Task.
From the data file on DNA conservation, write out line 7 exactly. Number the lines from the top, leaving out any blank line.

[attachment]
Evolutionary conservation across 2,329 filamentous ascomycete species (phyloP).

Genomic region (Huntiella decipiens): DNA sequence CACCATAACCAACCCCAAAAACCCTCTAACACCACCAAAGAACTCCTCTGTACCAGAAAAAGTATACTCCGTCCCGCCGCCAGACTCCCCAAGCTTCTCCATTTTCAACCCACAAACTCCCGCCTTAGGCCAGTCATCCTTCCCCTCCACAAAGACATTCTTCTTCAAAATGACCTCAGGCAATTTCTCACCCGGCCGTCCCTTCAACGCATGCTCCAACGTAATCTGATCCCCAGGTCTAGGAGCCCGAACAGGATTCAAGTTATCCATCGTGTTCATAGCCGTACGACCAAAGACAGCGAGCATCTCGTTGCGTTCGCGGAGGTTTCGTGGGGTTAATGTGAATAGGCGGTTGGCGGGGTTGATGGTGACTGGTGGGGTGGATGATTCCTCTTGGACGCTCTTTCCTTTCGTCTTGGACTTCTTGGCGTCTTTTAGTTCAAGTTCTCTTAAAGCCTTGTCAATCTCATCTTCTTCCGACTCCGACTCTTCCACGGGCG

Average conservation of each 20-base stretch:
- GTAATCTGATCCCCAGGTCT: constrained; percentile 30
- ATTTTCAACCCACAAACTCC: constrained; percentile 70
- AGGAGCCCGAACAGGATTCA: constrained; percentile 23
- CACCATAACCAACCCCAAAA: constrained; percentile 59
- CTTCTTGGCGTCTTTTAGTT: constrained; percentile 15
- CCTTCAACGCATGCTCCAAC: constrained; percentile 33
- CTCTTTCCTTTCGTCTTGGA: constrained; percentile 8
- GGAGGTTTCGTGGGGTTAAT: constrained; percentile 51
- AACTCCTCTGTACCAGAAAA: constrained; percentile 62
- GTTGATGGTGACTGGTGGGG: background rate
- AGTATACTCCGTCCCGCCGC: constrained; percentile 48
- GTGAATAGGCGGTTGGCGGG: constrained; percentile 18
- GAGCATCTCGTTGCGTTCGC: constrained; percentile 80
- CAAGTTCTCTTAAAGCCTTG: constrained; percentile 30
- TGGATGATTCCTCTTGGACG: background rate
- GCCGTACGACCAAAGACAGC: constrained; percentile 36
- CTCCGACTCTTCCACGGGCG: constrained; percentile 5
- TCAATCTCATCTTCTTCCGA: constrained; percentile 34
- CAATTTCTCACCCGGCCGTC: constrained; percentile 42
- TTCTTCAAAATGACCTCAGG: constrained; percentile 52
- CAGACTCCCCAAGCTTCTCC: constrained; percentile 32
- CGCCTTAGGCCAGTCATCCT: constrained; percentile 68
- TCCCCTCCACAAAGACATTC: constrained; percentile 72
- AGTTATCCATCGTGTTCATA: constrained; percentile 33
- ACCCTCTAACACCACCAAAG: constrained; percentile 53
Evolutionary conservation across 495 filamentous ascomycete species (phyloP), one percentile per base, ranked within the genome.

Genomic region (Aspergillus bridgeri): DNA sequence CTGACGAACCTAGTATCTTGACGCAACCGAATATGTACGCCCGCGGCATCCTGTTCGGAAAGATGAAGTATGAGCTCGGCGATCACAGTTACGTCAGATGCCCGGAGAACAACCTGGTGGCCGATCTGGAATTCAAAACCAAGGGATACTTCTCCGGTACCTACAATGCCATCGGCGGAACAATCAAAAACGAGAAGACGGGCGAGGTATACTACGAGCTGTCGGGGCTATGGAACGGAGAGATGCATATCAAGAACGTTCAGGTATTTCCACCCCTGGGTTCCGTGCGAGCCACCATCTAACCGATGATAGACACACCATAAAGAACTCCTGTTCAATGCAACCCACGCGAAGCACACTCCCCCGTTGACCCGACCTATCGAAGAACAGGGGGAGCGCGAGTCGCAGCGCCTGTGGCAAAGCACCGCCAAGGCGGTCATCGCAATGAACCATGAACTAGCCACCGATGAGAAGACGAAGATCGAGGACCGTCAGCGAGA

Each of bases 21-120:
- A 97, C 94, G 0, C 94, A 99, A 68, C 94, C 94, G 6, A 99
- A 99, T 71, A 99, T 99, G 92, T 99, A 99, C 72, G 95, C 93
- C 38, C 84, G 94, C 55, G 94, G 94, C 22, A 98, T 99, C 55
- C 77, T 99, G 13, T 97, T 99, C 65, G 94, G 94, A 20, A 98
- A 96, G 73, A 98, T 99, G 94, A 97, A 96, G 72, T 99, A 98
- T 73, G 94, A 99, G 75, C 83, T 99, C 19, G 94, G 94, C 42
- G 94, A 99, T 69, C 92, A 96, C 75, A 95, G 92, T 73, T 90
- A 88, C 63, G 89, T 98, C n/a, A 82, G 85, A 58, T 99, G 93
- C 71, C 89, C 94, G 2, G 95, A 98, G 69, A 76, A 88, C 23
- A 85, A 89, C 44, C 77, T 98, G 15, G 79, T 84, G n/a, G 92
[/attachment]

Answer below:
- CACCATAACCAACCCCAAAA: constrained; percentile 59